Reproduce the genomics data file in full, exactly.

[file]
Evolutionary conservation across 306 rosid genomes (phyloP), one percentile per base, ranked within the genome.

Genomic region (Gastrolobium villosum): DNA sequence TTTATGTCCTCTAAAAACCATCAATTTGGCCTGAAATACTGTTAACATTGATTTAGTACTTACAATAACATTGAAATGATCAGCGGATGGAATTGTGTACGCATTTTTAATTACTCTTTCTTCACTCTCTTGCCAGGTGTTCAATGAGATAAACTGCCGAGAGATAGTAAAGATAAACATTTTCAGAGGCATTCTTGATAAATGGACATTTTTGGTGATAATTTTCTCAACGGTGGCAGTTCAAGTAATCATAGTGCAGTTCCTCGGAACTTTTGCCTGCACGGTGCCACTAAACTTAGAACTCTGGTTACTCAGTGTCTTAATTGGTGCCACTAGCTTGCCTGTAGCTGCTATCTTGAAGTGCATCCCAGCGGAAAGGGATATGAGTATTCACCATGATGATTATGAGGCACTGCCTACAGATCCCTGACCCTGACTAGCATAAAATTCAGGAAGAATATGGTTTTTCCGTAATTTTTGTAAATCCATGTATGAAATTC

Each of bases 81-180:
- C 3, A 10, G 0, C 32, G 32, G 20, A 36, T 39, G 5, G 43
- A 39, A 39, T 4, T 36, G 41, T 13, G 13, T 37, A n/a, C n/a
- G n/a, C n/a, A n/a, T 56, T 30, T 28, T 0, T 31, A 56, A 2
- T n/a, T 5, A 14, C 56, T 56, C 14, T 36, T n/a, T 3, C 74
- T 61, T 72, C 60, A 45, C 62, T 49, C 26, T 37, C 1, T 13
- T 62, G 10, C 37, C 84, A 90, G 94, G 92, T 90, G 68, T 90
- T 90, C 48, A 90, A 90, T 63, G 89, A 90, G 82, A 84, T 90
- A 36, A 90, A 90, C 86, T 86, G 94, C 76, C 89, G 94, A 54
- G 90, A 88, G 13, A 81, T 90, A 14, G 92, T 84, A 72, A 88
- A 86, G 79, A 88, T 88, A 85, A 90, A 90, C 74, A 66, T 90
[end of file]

Evolutionary conservation across 306 rosid genomes (phyloP), one percentile per base, ranked within the genome.

Genomic region (Gastrolobium villosum): DNA sequence TTTATGTCCTCTAAAAACCATCAATTTGGCCTGAAATACTGTTAACATTGATTTAGTACTTACAATAACATTGAAATGATCAGCGGATGGAATTGTGTACGCATTTTTAATTACTCTTTCTTCACTCTCTTGCCAGGTGTTCAATGAGATAAACTGCCGAGAGATAGTAAAGATAAACATTTTCAGAGGCATTCTTGATAAATGGACATTTTTGGTGATAATTTTCTCAACGGTGGCAGTTCAAGTAATCATAGTGCAGTTCCTCGGAACTTTTGCCTGCACGGTGCCACTAAACTTAGAACTCTGGTTACTCAGTGTCTTAATTGGTGCCACTAGCTTGCCTGTAGCTGCTATCTTGAAGTGCATCCCAGCGGAAAGGGATATGAGTATTCACCATGATGATTATGAGGCACTGCCTACAGATCCCTGACCCTGACTAGCATAAAATTCAGGAAGAATATGGTTTTTCCGTAATTTTTGTAAATCCATGTATGAAATTC

Each of bases 81-180:
- C 3, A 10, G 0, C 32, G 32, G 20, A 36, T 39, G 5, G 43
- A 39, A 39, T 4, T 36, G 41, T 13, G 13, T 37, A n/a, C n/a
- G n/a, C n/a, A n/a, T 56, T 30, T 28, T 0, T 31, A 56, A 2
- T n/a, T 5, A 14, C 56, T 56, C 14, T 36, T n/a, T 3, C 74
- T 61, T 72, C 60, A 45, C 62, T 49, C 26, T 37, C 1, T 13
- T 62, G 10, C 37, C 84, A 90, G 94, G 92, T 90, G 68, T 90
- T 90, C 48, A 90, A 90, T 63, G 89, A 90, G 82, A 84, T 90
- A 36, A 90, A 90, C 86, T 86, G 94, C 76, C 89, G 94, A 54
- G 90, A 88, G 13, A 81, T 90, A 14, G 92, T 84, A 72, A 88
- A 86, G 79, A 88, T 88, A 85, A 90, A 90, C 74, A 66, T 90